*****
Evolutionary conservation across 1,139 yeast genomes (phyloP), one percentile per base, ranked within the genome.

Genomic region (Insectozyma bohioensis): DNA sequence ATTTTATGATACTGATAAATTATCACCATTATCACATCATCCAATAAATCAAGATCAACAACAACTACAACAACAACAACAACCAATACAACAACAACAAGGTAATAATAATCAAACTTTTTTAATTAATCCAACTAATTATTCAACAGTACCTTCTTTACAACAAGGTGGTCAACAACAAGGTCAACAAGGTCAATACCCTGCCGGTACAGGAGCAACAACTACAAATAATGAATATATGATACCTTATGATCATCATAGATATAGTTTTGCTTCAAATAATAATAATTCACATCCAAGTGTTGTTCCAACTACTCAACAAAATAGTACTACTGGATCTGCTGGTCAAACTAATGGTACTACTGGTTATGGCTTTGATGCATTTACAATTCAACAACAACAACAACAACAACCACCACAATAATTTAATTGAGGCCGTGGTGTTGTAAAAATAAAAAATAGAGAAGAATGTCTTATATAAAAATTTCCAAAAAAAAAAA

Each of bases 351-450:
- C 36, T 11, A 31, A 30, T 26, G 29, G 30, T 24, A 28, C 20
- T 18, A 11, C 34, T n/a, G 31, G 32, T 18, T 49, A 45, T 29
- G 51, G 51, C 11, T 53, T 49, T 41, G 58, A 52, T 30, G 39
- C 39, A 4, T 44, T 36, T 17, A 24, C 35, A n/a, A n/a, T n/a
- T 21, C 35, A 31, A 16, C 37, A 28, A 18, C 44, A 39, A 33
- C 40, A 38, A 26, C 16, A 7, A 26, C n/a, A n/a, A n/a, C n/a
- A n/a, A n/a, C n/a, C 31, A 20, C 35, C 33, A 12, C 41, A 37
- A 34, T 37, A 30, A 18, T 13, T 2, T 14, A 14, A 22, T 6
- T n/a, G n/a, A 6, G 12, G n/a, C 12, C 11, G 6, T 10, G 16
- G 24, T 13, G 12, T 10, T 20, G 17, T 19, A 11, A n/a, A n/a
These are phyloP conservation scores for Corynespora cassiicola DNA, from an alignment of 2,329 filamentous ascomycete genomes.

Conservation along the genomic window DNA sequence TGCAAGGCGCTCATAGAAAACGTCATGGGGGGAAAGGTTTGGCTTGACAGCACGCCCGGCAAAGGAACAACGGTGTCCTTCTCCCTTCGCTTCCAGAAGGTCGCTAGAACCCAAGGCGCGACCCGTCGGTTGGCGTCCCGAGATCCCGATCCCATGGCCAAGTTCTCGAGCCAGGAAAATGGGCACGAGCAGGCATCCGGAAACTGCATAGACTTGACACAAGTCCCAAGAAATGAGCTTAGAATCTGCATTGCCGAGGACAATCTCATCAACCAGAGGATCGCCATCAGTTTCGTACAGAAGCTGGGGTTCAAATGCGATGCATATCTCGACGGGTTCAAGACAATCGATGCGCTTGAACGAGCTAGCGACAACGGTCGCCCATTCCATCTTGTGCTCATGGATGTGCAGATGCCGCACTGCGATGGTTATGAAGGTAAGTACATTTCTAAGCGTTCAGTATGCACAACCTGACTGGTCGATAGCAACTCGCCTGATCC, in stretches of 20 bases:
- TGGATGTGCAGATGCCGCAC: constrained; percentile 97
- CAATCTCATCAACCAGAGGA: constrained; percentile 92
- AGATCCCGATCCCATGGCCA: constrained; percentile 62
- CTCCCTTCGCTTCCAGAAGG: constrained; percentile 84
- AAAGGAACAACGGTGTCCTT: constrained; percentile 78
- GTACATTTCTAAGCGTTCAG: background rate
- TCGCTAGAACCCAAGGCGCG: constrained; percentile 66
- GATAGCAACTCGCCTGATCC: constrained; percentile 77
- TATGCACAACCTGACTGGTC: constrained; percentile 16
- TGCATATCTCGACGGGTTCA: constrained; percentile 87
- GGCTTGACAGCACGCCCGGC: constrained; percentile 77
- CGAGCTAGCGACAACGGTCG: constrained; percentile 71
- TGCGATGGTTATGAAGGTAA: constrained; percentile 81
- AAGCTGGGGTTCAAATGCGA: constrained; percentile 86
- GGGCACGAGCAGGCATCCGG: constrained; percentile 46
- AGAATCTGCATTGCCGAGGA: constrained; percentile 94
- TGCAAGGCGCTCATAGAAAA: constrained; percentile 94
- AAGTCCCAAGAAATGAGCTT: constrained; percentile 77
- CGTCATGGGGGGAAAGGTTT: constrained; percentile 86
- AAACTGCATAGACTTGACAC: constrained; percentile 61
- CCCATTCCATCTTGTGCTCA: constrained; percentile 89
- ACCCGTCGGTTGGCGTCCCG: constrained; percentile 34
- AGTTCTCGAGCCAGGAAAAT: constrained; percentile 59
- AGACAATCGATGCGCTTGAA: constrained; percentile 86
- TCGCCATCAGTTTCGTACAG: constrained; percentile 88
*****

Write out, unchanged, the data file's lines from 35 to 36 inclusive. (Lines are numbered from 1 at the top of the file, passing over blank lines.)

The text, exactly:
- AAACTGCATAGACTTGACAC: constrained; percentile 61
- CCCATTCCATCTTGTGCTCA: constrained; percentile 89